Peter equates beauty with modesty it seems,and does so much like Isaiah did a few centuries earlier, in Isaiah 3:16-24. Paul states something similar in 1 Timothy 2:9-10 as well. In our culture of exposure, many disagree with this. Their words are worth listening to and following, but at the same time, they should not be taken out of context either. Many mistakenly believe that Peter, along with Paul and Isaiah, are advocating the elimination of all outer adornment. But that is not the case; rather it means overly extravagant or ostentatious adornment.
As 1 Peter moves into what we have identified as the third chapter of this letter, he addresses the third category in which he calls us to be submissive. First, he spoke of submission to the ruling authorities. Next, he addressed submission as slaves. And now he looks at submission within the context of marriage.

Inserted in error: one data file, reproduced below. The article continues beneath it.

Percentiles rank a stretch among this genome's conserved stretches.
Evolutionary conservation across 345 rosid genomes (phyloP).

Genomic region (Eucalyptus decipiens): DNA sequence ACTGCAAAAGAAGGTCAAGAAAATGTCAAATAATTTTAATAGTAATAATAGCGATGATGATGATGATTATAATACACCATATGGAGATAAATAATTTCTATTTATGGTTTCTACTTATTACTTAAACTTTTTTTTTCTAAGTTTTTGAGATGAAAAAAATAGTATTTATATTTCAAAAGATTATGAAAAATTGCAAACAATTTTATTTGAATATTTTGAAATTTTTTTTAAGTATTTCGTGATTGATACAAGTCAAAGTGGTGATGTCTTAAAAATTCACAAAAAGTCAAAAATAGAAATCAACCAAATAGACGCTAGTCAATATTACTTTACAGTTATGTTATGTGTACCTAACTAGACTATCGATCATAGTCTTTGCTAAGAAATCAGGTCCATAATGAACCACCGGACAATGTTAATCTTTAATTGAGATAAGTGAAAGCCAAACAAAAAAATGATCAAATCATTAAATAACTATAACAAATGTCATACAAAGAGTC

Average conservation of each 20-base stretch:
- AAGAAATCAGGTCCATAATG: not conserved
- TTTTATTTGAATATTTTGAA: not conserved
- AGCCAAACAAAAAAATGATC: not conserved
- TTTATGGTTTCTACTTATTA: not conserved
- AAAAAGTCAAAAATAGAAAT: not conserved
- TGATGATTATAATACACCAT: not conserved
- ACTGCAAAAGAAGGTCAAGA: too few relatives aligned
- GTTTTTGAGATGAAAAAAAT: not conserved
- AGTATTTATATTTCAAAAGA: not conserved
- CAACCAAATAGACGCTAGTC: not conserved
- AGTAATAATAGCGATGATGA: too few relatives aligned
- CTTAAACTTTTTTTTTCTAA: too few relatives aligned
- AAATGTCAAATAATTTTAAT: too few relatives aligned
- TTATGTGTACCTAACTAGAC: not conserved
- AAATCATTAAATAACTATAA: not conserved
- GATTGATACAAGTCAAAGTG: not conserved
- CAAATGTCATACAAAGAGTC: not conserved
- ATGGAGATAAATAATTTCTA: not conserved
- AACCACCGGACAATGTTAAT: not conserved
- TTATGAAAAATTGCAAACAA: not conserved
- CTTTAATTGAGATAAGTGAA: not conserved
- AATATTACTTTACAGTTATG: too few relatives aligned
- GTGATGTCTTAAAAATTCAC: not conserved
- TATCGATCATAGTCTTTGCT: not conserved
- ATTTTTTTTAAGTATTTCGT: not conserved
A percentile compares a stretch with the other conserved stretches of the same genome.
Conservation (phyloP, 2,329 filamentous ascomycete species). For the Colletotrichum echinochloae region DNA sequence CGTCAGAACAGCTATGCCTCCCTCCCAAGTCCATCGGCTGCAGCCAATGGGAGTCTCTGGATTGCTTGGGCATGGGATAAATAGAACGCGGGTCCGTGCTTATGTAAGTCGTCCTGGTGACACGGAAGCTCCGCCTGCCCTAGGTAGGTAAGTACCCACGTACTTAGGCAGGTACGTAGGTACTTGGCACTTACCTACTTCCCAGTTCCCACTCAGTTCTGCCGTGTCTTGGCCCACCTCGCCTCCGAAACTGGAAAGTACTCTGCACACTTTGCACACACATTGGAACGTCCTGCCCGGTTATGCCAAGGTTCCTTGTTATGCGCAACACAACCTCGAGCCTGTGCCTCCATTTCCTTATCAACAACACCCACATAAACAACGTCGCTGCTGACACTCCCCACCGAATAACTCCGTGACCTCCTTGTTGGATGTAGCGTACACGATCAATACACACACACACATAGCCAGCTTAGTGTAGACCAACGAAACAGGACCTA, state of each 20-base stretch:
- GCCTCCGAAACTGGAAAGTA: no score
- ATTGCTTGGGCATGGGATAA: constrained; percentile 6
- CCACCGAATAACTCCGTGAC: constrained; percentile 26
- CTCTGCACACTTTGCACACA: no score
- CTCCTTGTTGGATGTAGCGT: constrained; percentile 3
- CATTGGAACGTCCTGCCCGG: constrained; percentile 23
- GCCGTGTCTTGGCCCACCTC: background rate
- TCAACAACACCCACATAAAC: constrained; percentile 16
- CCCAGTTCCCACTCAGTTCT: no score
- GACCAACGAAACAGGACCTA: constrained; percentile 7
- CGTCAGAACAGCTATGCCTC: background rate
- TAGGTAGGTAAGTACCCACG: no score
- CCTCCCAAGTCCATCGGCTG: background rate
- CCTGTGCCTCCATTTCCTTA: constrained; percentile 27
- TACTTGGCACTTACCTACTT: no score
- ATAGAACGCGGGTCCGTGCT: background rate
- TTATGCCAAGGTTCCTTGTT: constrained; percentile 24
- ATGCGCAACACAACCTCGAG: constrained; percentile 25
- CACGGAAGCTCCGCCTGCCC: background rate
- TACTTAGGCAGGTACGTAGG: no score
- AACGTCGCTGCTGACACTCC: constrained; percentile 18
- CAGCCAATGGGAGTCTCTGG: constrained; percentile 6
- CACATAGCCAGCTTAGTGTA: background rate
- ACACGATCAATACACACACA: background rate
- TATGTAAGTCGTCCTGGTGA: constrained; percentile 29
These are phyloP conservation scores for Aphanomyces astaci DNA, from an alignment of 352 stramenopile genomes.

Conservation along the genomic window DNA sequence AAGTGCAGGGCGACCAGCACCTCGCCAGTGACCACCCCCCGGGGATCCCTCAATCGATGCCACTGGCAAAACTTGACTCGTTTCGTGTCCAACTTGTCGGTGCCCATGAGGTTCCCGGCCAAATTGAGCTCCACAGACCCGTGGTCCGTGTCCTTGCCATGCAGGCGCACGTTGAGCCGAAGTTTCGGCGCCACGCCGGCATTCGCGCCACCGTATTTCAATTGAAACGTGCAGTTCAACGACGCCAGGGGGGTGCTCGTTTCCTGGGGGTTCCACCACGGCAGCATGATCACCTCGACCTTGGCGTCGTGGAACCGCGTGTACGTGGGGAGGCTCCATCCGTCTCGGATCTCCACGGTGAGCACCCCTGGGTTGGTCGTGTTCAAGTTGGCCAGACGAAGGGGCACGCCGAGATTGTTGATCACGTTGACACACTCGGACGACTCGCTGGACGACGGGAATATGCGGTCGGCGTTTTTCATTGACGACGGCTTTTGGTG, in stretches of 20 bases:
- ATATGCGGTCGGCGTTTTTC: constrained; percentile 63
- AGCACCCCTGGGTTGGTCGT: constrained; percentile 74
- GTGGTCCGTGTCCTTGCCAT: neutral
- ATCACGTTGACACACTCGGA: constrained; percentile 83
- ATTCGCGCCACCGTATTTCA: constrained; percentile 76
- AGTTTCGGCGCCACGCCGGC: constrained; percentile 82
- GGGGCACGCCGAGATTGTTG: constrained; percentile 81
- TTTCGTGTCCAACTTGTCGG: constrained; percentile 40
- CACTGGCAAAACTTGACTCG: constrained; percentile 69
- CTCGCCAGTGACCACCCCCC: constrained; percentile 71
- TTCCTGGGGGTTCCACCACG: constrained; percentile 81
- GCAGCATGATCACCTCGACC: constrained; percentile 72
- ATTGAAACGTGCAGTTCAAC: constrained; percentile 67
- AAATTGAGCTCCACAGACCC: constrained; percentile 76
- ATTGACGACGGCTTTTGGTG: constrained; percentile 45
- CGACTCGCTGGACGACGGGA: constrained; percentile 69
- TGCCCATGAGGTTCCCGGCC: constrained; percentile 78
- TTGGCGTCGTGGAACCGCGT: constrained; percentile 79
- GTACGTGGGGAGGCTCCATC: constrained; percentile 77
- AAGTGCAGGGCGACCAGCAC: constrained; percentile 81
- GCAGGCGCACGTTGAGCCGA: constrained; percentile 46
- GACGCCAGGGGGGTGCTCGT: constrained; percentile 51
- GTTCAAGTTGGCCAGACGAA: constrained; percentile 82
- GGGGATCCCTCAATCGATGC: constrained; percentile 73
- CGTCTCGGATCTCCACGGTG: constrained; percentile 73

Take a look at this passage for yourself in 1 Peter 3:1-2.
In Peter’s instructions concerning marriage, he looks at the role of both partners, the husband and the wife, and encourages both in the area of submission to one another. He addresses the wife first of all.
In our modern, egalitarian culture, we have come to believe that men and women are equal in every aspect of life. Our culture states that there are no differences between men and women, husbands and wives, regardless of context. And when it comes to marriage, almost every trace of male authority, or headship in the home, is being systematically erased.